Total Defects

4

       

DPO

0.266667

       

DPMO

       266,667

       

Area to right

              0.27

       

Area to left

              0.73

       

Sigma level (with 1.5 sigma shift)

              2.12

       

 

The flaws in using DPMO as metric are obvious, and listed below

1.       DPMO/Sigma Level are metrics which can theoretically be used to compare unlike products and processes

2.       Complexity of defects can’t be represented with DPMO; not all defects are equal sometimes

3.       Defect density is not captured by DPMO; i.e. a needle in haystack OR box of needles in haystack

4.       Back calculating DPMO from sigma level, if defects doesn’t follow a normal distribution then sigma level will be overestimated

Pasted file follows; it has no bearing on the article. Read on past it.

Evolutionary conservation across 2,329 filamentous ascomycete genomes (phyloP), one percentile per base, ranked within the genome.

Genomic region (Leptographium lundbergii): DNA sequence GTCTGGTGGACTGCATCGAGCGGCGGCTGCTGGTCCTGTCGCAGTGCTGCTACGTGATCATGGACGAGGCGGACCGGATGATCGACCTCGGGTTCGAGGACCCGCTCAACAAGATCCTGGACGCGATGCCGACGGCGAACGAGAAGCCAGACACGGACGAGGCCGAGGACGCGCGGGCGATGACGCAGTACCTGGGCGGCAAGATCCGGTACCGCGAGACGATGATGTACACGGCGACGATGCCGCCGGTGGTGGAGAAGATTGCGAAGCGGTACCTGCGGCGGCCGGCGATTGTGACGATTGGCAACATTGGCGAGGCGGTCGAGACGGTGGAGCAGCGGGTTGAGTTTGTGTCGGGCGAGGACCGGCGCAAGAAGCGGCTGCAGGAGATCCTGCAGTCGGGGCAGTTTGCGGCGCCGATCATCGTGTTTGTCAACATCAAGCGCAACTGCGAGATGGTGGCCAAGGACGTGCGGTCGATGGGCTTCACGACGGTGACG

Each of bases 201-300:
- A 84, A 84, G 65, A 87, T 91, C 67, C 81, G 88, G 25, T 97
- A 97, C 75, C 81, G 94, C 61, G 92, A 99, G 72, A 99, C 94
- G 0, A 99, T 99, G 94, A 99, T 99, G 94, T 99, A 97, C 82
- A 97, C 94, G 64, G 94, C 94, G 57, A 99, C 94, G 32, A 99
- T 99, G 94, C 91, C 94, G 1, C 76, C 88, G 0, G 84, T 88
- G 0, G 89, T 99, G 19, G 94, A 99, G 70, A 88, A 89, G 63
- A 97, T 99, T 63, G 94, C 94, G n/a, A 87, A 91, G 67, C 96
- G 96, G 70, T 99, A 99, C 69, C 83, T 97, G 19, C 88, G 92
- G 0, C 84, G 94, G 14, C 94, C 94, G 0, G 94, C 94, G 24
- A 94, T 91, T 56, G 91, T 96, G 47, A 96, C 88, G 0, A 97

5.       DPMO and PPM are not the same, except if # of opportunities for a defect/unit = 1. These are used interchangeable very often

6.       To make a jump from 2 to 3 sigma, DPMO has to be reduced by 241,731 while from 5 to 6 sigma is mere 230 (all with 1.5 sigma shifts). This shows that DPMO is sensitive to tails of distribution which is not always a nice thing. How? a Burr distribution with c=4.873717 and k=6.157568 perfectly resembles a standard normal distribution with mean = 0, sigma = 1, skewness = 0 and kurtosis = 3 but are very difference from DPMO standpoint. i.e. our realization of the ‘true’ distribution of a process will never coincide perfectly with the truth

7.       Chasing zero defects in accordance with DPMO, a good process can be made better but not perfect.

8.       Over relying on DPMO may give inappropriate approximations of Cpk

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DPMO

Part of six sigma is to calculate number of defects that process deliver.

These defects may calculated by

DPU -  Defects per Unit

DPO  -  Defects per opportunity

PPM  -  Parts per million opportunities

DPMO  - Defects per million opportunities

 

DPMO is ratio of number of defects in sample to total number of defects opportunities multiplied by 1 million